Release of the 2017 World Health Statistics report

The World Health Organisation released on May 17th its 2017 World Health Statistics report. It draws an overview of the key health-related figures of the 194 member countries with a focus on the achievement of the Sustainable Development Goals (SDGs), meant to be reached by 2030.

The SDG target 3.4 (“By 2030, reduce by one third premature mortality from non-communicable diseases through prevention and treatment and promote mental health and well-being”) deals with non-communicable diseases (NCDs), to which obesity is a risk factor. In 2015, an estimated 40 million deaths occurred due to NCDs, accounting for 70% of the overall total of 56 million deaths. Statistics also show that the probability of dying from diabetes, cancer, cardiovascular disease and chronic lung disease between ages 30 and 70 is 19%. Even though it decreased by 17% since 2000, the total number of deaths from NCDs still increases due to population growth and ageing.

The majority of such deaths were caused by the four main NCDs, namely: cardiovascular disease, 17.7 million deaths (accounting for 45% of all NCD deaths); cancer, 8.8 million deaths (22%); chronic respiratory disease, 3.9 million deaths (10%); and diabetes, 1.6 million deaths (4%)

The WHO report also draws recommendations for action. It calls for the creation of health-promoting physical, economic and social environments, citing workplaces as one of the targets. The FOOD programme therefore contributes to the fulfillment of the SDGs targets related to health by its actions of promotion of healthy eating habits on the workplace.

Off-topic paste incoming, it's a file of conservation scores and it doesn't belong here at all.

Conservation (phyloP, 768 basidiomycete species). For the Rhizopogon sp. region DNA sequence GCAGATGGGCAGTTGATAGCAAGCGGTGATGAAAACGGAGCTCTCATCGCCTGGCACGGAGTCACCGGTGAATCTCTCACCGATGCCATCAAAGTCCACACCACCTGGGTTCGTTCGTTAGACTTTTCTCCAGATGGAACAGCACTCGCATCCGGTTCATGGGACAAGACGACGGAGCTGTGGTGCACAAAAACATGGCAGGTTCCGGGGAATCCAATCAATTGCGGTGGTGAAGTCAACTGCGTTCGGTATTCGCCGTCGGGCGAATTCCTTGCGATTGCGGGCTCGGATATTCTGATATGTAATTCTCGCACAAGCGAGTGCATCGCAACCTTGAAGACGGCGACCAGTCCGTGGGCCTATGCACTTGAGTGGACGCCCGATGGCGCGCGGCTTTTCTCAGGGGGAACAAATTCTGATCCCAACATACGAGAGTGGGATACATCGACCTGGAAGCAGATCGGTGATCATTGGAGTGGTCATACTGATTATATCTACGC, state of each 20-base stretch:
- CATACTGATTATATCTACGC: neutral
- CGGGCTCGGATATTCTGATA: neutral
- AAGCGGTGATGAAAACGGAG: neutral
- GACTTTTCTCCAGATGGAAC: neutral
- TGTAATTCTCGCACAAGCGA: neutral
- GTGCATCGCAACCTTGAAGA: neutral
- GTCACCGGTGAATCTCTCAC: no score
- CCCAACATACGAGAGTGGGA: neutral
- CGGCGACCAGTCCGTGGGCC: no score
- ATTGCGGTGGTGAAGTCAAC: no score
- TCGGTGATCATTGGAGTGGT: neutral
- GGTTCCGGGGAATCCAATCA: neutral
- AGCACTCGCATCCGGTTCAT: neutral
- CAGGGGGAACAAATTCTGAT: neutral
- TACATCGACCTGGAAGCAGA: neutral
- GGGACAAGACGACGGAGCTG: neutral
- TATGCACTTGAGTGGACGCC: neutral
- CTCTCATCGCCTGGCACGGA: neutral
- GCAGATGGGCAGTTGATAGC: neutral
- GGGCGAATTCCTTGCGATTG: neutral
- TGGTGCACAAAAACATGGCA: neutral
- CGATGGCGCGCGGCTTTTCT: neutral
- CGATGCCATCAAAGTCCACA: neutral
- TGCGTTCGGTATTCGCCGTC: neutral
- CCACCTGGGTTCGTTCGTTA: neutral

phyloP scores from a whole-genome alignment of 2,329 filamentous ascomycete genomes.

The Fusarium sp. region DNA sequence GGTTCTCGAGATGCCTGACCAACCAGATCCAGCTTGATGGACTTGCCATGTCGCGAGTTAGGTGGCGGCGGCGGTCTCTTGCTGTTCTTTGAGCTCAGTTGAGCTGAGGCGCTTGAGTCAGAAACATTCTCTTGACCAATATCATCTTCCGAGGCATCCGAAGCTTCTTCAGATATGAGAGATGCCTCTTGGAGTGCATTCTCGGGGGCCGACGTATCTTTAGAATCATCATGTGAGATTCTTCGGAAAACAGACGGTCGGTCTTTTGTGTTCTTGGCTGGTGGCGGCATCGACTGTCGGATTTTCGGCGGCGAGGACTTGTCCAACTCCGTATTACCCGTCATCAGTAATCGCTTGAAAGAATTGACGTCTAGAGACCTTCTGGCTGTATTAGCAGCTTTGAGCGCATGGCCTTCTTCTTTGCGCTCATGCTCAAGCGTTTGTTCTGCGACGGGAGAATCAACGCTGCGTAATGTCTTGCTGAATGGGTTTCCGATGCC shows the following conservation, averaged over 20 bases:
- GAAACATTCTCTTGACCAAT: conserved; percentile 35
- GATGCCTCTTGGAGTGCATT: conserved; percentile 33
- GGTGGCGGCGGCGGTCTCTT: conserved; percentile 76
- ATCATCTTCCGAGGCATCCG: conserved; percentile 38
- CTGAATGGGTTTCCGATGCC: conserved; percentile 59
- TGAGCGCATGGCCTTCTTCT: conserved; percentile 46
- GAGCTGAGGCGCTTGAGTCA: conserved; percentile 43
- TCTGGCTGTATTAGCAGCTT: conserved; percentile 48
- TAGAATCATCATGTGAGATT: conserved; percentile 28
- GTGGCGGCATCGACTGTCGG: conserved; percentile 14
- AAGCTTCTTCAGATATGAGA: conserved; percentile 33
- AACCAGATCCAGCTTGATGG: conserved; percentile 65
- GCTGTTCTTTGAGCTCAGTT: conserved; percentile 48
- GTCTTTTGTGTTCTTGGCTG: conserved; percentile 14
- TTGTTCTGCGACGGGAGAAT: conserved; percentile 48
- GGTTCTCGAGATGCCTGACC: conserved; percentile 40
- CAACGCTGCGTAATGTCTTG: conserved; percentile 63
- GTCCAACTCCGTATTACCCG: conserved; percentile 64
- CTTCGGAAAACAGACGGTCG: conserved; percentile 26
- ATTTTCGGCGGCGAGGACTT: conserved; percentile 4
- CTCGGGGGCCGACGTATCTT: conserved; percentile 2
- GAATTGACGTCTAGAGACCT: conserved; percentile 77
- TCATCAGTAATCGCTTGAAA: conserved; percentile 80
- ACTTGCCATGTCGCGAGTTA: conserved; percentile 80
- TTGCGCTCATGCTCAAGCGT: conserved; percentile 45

To read the full 2017 report, click here.

mai 22, 2017   No Comments

World Health Day: workplaces have a key role to play to prevent depression

April 7th is the World Health Day. This year, the WHO puts a highlight on depression, with a campaign aiming at sensitising people on this disease that is reaching more and more people worldwide. Indeed, today, more than 300 million people live with depression (+18% between 2005 and 2015). It is the leading cause of ill health and disability worldwide.

The continuing stigma associated with mental illness was the reason why we decided to name our campaign Depression: let’s talk,” said Dr Shekhar Saxena, Director of the Department of Mental Health and Substance Abuse at WHO. The campaign therefore aims at raising awareness of people suffering from depression, but also from their surrounding peers: family, friends, colleagues and employers …

Workplaces are key for the detection and prevention of depression. As stated by the European Alliance for Mental Health Employment and Work, “addressing depression in workplace settings means preventing psychosocial workplace risks, promoting resilience and wellbeing, enabling early detection of poor mental health, supporting rehabilitation of workers facing mental ill health, and reducing stigma”. Moreover, the WHO has identified strong links between depression and other noncommunicable diseases. Depression increases the risk of substance use disorders and diseases such as diabetes and heart disease, but the opposite is also true. Promoting healthy lifestyle on the workplace, which is the aim of the FOOD programme, therefore contributes in preventing physical but also mental health disorders.




avril 7, 2017   No Comments